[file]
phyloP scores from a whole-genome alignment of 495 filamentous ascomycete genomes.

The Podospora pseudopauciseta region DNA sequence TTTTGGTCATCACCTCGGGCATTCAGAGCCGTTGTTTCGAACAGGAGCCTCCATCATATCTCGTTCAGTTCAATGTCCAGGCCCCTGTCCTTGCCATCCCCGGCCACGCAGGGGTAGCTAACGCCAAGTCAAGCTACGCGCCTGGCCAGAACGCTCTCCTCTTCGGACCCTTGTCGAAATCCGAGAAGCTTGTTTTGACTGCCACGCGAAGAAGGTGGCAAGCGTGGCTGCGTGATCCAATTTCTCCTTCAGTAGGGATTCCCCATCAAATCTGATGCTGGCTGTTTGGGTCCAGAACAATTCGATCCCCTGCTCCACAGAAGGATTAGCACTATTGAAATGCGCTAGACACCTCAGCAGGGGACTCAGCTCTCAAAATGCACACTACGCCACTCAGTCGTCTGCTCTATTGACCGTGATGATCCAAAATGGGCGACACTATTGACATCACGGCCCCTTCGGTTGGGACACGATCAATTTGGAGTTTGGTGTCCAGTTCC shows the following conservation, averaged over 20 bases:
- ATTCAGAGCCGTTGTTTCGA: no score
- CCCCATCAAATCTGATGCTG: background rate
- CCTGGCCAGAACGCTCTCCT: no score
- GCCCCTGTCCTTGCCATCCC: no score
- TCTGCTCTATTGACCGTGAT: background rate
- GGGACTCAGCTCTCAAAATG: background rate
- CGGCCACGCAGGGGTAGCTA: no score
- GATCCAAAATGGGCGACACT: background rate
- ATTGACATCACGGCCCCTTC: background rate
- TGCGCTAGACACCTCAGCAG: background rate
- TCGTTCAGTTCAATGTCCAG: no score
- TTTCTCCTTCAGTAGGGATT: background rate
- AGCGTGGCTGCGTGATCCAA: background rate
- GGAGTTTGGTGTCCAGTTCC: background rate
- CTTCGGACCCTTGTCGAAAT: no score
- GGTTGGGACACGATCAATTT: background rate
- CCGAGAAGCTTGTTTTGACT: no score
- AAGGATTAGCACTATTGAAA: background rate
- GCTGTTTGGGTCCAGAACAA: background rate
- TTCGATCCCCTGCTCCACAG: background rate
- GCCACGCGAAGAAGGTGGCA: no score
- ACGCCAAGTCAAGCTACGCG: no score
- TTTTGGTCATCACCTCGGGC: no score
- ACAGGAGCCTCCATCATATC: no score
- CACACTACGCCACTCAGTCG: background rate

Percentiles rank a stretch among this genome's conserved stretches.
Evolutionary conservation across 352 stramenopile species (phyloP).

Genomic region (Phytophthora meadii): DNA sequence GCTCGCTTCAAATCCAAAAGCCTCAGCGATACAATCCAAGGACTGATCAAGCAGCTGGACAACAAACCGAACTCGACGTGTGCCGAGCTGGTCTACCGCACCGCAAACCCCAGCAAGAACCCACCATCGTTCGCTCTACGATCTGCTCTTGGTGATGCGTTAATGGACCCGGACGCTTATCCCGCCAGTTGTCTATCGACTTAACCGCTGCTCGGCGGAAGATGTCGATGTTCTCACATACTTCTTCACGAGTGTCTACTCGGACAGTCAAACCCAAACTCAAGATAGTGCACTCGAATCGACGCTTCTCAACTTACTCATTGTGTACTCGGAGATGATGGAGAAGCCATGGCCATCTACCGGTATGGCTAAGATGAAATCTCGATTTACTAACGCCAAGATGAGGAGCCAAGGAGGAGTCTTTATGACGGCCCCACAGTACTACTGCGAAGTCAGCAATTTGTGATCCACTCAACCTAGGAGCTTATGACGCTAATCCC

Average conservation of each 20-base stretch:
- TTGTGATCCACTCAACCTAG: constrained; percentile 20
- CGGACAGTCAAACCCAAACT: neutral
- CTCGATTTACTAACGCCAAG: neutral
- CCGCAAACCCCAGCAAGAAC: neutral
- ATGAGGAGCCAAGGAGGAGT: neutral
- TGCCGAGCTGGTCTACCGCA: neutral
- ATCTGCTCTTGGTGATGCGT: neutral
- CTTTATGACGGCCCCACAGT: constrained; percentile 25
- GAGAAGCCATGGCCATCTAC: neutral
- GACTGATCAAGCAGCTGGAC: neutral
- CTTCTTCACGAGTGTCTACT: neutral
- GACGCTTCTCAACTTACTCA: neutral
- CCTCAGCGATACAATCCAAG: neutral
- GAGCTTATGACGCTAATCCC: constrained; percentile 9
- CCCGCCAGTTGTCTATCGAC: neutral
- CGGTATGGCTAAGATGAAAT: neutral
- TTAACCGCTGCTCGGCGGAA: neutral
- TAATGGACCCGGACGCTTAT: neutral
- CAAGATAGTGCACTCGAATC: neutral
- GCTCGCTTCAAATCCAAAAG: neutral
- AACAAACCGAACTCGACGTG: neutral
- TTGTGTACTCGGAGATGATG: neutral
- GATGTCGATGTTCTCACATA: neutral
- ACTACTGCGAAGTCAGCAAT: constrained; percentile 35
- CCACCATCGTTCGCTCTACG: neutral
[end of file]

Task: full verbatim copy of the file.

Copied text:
phyloP scores from a whole-genome alignment of 495 filamentous ascomycete genomes.

The Podospora pseudopauciseta region DNA sequence TTTTGGTCATCACCTCGGGCATTCAGAGCCGTTGTTTCGAACAGGAGCCTCCATCATATCTCGTTCAGTTCAATGTCCAGGCCCCTGTCCTTGCCATCCCCGGCCACGCAGGGGTAGCTAACGCCAAGTCAAGCTACGCGCCTGGCCAGAACGCTCTCCTCTTCGGACCCTTGTCGAAATCCGAGAAGCTTGTTTTGACTGCCACGCGAAGAAGGTGGCAAGCGTGGCTGCGTGATCCAATTTCTCCTTCAGTAGGGATTCCCCATCAAATCTGATGCTGGCTGTTTGGGTCCAGAACAATTCGATCCCCTGCTCCACAGAAGGATTAGCACTATTGAAATGCGCTAGACACCTCAGCAGGGGACTCAGCTCTCAAAATGCACACTACGCCACTCAGTCGTCTGCTCTATTGACCGTGATGATCCAAAATGGGCGACACTATTGACATCACGGCCCCTTCGGTTGGGACACGATCAATTTGGAGTTTGGTGTCCAGTTCC shows the following conservation, averaged over 20 bases:
- ATTCAGAGCCGTTGTTTCGA: no score
- CCCCATCAAATCTGATGCTG: background rate
- CCTGGCCAGAACGCTCTCCT: no score
- GCCCCTGTCCTTGCCATCCC: no score
- TCTGCTCTATTGACCGTGAT: background rate
- GGGACTCAGCTCTCAAAATG: background rate
- CGGCCACGCAGGGGTAGCTA: no score
- GATCCAAAATGGGCGACACT: background rate
- ATTGACATCACGGCCCCTTC: background rate
- TGCGCTAGACACCTCAGCAG: background rate
- TCGTTCAGTTCAATGTCCAG: no score
- TTTCTCCTTCAGTAGGGATT: background rate
- AGCGTGGCTGCGTGATCCAA: background rate
- GGAGTTTGGTGTCCAGTTCC: background rate
- CTTCGGACCCTTGTCGAAAT: no score
- GGTTGGGACACGATCAATTT: background rate
- CCGAGAAGCTTGTTTTGACT: no score
- AAGGATTAGCACTATTGAAA: background rate
- GCTGTTTGGGTCCAGAACAA: background rate
- TTCGATCCCCTGCTCCACAG: background rate
- GCCACGCGAAGAAGGTGGCA: no score
- ACGCCAAGTCAAGCTACGCG: no score
- TTTTGGTCATCACCTCGGGC: no score
- ACAGGAGCCTCCATCATATC: no score
- CACACTACGCCACTCAGTCG: background rate

Percentiles rank a stretch among this genome's conserved stretches.
Evolutionary conservation across 352 stramenopile species (phyloP).

Genomic region (Phytophthora meadii): DNA sequence GCTCGCTTCAAATCCAAAAGCCTCAGCGATACAATCCAAGGACTGATCAAGCAGCTGGACAACAAACCGAACTCGACGTGTGCCGAGCTGGTCTACCGCACCGCAAACCCCAGCAAGAACCCACCATCGTTCGCTCTACGATCTGCTCTTGGTGATGCGTTAATGGACCCGGACGCTTATCCCGCCAGTTGTCTATCGACTTAACCGCTGCTCGGCGGAAGATGTCGATGTTCTCACATACTTCTTCACGAGTGTCTACTCGGACAGTCAAACCCAAACTCAAGATAGTGCACTCGAATCGACGCTTCTCAACTTACTCATTGTGTACTCGGAGATGATGGAGAAGCCATGGCCATCTACCGGTATGGCTAAGATGAAATCTCGATTTACTAACGCCAAGATGAGGAGCCAAGGAGGAGTCTTTATGACGGCCCCACAGTACTACTGCGAAGTCAGCAATTTGTGATCCACTCAACCTAGGAGCTTATGACGCTAATCCC

Average conservation of each 20-base stretch:
- TTGTGATCCACTCAACCTAG: constrained; percentile 20
- CGGACAGTCAAACCCAAACT: neutral
- CTCGATTTACTAACGCCAAG: neutral
- CCGCAAACCCCAGCAAGAAC: neutral
- ATGAGGAGCCAAGGAGGAGT: neutral
- TGCCGAGCTGGTCTACCGCA: neutral
- ATCTGCTCTTGGTGATGCGT: neutral
- CTTTATGACGGCCCCACAGT: constrained; percentile 25
- GAGAAGCCATGGCCATCTAC: neutral
- GACTGATCAAGCAGCTGGAC: neutral
- CTTCTTCACGAGTGTCTACT: neutral
- GACGCTTCTCAACTTACTCA: neutral
- CCTCAGCGATACAATCCAAG: neutral
- GAGCTTATGACGCTAATCCC: constrained; percentile 9
- CCCGCCAGTTGTCTATCGAC: neutral
- CGGTATGGCTAAGATGAAAT: neutral
- TTAACCGCTGCTCGGCGGAA: neutral
- TAATGGACCCGGACGCTTAT: neutral
- CAAGATAGTGCACTCGAATC: neutral
- GCTCGCTTCAAATCCAAAAG: neutral
- AACAAACCGAACTCGACGTG: neutral
- TTGTGTACTCGGAGATGATG: neutral
- GATGTCGATGTTCTCACATA: neutral
- ACTACTGCGAAGTCAGCAAT: constrained; percentile 35
- CCACCATCGTTCGCTCTACG: neutral